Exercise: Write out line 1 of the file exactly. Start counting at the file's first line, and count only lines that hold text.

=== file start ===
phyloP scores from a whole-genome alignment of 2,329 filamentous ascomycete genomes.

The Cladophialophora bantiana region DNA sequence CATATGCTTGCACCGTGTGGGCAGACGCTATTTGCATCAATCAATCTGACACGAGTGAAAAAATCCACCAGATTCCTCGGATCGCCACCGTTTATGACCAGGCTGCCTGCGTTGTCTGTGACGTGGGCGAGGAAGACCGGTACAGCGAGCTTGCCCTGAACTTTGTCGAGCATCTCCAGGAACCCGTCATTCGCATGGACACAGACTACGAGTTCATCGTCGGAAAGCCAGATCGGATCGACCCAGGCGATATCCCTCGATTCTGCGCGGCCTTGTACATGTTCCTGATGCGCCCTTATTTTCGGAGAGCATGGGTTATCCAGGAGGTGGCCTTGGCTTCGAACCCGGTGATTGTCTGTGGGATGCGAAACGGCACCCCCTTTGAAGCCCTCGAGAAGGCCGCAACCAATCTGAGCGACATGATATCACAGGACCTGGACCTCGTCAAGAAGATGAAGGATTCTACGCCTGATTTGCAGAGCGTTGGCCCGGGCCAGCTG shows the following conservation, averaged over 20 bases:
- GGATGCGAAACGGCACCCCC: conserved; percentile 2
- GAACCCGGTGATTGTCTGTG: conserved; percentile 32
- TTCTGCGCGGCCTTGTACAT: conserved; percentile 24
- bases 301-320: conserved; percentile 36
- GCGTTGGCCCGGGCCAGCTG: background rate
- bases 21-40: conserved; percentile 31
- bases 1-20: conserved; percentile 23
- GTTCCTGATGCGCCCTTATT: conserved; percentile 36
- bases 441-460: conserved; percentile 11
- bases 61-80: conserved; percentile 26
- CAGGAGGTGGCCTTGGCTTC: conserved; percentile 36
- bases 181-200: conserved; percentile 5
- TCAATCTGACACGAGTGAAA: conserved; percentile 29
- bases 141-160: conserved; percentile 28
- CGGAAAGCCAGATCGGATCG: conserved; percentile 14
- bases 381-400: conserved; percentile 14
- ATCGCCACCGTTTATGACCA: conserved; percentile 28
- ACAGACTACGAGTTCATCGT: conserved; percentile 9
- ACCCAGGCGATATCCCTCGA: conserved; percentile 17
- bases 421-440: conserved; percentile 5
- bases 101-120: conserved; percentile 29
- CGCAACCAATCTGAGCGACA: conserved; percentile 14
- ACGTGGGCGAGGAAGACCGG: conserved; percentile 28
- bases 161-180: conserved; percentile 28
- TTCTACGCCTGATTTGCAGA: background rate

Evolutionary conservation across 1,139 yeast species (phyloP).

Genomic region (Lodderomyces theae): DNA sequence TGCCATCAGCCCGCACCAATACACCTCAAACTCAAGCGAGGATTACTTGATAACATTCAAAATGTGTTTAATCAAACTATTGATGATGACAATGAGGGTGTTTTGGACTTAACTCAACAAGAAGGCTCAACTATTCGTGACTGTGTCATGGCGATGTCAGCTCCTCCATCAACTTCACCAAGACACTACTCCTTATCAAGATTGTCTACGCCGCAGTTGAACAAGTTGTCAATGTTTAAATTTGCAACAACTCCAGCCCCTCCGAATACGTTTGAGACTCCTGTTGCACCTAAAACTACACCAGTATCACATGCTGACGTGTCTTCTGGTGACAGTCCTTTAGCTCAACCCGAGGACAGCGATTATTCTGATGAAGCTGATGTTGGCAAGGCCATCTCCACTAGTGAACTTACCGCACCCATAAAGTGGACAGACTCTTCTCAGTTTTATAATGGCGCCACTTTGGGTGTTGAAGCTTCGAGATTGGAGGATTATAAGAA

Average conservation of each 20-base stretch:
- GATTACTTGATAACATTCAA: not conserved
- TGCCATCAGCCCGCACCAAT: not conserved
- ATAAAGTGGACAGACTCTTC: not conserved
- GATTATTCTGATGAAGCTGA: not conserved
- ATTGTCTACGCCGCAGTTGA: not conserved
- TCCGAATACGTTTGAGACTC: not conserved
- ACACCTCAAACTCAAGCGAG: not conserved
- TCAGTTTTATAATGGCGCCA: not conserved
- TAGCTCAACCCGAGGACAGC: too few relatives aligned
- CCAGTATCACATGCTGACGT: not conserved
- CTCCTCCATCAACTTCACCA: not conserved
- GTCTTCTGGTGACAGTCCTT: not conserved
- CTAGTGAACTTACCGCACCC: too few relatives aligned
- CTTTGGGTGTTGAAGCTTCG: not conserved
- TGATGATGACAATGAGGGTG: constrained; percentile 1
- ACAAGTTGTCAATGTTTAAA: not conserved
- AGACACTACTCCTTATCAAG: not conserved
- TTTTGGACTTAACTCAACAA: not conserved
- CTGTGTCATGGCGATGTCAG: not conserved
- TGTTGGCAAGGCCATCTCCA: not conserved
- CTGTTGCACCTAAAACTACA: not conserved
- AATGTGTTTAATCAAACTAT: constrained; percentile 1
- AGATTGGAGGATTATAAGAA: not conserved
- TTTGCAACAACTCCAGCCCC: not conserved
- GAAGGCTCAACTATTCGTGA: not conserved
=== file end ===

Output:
phyloP scores from a whole-genome alignment of 2,329 filamentous ascomycete genomes.